Johnston is an economics reporter with an investigative bent whose work won a Pulitzer Prize in 1991. He never lets go of a story he once covered. When it emerged that the teahad pilot Joseph Stack had left a long suicide note on a Web site that talked about the IRS, Moynihan, and IBM and the events of 1986, Johnston produced a reflective news story for the Times and a reminder essay for the Huffington Post (that was originally published in the newsletter Tax Notes. Johnston's essay prods IBM to rise up and press for a repeal of a tax rule that, in Johnston's view, discourages entrepreneurial programmers. It may be hung on a peg created by teahadi Stack's note, but it doesn't delve into the wackiness of the pilot's final posting.
The teahad message bemoans the alleged greed of the Catholic Church, for instance, but fails to note that the CEO of IBM who figured so prominently in Stack's last plea was the last Protestant to run the company, which has been led (and, arguably, rescued) by Catholics since 1993. Johnston doesn't seem to feel that the teahad manifesto should get much careful reading, and anyone who struggles through it might well come to a similar conclusion.
While Johnston does try to explore the moral themes in the 25-year-long history of the anti-programmer tax rule, he has not yet seen the possibility that the sad, sad story of Stack and Hunter and Akers and Moynihan could be made into an opera. The media have almost stumbled over this opportunity, pointing out that one of the best photos of Stack that seems to be in circulation shows him playing an electric bass. Nor has there been extensive coverage of Stack's actual financial situation and the fate of his family.
On his way to the airport where he kept his Cherokee, Stack burned down his house, making life even more difficult for his wife and a daughter. Most of the coverage in presumably serious media doesn't explore Stack's life story, which includes a preposterous attempt to achieve tax exemption through the Universal Life Church. Vernon Hunter, Stack's victim, was reportedly a real member of a real church.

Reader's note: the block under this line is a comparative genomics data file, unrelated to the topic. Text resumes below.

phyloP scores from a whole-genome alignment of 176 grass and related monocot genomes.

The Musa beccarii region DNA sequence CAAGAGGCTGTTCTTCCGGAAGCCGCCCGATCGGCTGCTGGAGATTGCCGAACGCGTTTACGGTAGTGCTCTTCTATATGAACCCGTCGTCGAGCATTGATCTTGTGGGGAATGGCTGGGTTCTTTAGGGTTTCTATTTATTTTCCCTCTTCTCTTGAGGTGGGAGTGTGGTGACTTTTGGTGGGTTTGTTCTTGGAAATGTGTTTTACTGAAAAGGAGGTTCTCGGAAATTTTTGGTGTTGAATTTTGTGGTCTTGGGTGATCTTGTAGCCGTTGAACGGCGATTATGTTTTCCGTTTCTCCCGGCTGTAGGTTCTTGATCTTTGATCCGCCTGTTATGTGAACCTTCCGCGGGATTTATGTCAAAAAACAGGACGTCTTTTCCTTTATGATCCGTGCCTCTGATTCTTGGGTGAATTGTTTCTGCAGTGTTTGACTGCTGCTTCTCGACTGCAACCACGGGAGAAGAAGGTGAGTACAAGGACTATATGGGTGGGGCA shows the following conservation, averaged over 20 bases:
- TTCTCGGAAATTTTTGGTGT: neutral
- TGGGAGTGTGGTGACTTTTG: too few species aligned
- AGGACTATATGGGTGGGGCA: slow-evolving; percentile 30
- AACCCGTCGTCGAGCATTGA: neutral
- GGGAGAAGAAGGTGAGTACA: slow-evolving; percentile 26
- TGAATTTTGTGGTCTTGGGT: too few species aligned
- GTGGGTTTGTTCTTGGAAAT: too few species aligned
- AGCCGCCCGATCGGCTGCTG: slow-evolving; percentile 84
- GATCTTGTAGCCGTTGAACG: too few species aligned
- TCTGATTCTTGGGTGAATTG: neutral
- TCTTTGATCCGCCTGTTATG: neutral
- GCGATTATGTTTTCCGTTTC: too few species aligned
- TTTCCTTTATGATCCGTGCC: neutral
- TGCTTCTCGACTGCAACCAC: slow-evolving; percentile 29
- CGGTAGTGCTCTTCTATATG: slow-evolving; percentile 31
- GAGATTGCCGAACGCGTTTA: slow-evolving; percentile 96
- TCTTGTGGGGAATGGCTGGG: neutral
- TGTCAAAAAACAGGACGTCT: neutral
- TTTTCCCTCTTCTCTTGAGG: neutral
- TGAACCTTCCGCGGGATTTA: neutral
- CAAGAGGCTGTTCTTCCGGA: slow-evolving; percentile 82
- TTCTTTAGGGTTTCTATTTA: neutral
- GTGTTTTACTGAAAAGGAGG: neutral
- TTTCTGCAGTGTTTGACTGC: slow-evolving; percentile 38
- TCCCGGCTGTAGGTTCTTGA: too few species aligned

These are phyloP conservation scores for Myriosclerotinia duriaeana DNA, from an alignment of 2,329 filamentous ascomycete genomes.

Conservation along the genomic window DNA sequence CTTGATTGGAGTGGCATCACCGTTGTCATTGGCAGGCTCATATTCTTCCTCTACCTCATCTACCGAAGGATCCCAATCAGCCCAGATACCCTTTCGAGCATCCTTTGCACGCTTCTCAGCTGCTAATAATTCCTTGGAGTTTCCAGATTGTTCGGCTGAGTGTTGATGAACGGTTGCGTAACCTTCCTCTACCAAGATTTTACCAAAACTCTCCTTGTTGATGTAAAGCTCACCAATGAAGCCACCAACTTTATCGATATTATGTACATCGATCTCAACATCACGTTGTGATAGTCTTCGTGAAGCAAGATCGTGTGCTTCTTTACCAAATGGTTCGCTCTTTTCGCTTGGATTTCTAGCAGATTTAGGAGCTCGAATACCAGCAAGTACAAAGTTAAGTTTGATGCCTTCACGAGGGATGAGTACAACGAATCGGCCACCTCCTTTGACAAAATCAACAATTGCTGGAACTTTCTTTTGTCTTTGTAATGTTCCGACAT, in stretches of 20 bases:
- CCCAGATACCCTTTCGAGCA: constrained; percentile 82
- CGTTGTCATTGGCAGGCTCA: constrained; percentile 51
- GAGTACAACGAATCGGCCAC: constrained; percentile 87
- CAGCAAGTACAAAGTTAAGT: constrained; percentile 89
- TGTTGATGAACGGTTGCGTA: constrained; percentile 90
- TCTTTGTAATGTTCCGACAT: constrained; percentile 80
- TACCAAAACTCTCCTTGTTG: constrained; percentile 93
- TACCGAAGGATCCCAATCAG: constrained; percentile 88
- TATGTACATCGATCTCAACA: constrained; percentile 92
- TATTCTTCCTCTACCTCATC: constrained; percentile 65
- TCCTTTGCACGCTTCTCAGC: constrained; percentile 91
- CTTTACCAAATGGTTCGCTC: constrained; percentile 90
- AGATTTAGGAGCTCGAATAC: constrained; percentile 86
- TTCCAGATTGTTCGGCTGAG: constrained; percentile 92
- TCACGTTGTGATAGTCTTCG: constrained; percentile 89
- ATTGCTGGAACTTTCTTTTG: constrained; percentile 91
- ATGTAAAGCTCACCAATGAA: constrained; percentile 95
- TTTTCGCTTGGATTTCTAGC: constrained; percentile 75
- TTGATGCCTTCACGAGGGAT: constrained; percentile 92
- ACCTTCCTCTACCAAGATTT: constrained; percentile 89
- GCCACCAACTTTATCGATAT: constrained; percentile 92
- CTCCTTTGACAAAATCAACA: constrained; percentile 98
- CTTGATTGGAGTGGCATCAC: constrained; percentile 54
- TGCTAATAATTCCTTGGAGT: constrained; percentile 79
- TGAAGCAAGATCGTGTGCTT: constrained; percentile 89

Stack, John Akers, and Gerry Cullen have one thing in common: flying. There's no indication Stack took an interest in the Yale-educated executive who served as IBM's chief executive in 1986, but it turns out that John Akers had a military career as a Navy pilot assigned to an aircraft carrier. And Cullen, eyewitness to the crash of the teahad plane, might have given Stack a chance to do something positive and meaningful, had the two ever met. After he sold his most recent high tech venture a few months ago, Cullen refreshed himself in part by working as an air ambulance pilot covering parts of Northern Mexico. (Right now, Cullen seems to be ready to launch another high-tech project, so the medevac crowd will have to do without his gifts.)
Despite his many obligations, Cullen couldn't quite explain how Stack could be in tight financial straits and still have a private airplane. Stack didn't have to be a zillionaire. Cullen believes a used Cherokee in Austin costs about the same as a new Hyundai SUV, and it could go for less if fuel rises a lot. Any airplane, he adds, costs plenty to operate.
Welcome to 21st century America, where airplanes can be affordable and life can be cheap.
— Hesh Wiener March 2010